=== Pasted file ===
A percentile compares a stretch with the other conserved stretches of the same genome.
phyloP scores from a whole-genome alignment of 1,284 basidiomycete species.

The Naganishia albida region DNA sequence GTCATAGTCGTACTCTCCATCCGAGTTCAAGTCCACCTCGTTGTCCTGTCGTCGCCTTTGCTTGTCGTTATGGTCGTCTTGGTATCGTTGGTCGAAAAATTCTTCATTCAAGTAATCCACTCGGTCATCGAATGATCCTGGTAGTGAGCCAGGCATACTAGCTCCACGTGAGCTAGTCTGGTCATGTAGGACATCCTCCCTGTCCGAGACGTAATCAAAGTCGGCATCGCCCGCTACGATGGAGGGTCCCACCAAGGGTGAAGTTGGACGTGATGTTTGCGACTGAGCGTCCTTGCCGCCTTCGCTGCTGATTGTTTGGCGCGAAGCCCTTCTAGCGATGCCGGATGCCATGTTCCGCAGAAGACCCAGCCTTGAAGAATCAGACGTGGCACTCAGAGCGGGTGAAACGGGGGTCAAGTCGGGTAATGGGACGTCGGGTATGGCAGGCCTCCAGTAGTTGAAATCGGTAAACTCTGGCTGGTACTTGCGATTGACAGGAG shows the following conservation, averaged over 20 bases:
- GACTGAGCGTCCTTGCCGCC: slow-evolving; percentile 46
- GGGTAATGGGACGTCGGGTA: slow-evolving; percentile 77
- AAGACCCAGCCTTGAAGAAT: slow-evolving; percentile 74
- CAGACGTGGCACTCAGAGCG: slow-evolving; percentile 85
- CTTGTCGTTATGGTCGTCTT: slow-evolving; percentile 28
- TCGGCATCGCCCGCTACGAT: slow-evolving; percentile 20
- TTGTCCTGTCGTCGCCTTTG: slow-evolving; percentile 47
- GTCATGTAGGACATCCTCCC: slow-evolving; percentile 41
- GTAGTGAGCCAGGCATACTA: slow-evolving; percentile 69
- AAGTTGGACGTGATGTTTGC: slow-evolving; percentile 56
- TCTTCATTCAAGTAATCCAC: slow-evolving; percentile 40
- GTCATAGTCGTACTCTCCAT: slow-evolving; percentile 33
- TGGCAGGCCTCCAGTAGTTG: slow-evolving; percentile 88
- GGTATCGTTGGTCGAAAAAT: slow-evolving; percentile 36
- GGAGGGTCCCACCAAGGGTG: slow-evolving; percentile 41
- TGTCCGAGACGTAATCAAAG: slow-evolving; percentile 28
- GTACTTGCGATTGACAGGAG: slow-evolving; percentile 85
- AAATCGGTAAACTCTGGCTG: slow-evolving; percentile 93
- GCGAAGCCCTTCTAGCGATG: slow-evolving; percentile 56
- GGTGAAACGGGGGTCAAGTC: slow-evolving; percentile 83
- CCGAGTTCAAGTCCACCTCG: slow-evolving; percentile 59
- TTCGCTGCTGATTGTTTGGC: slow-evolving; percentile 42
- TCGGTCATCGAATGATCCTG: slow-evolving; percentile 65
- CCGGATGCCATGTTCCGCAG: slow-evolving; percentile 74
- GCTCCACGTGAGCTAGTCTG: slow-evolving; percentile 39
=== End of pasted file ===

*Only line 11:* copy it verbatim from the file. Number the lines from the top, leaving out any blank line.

- GTCATGTAGGACATCCTCCC: slow-evolving; percentile 41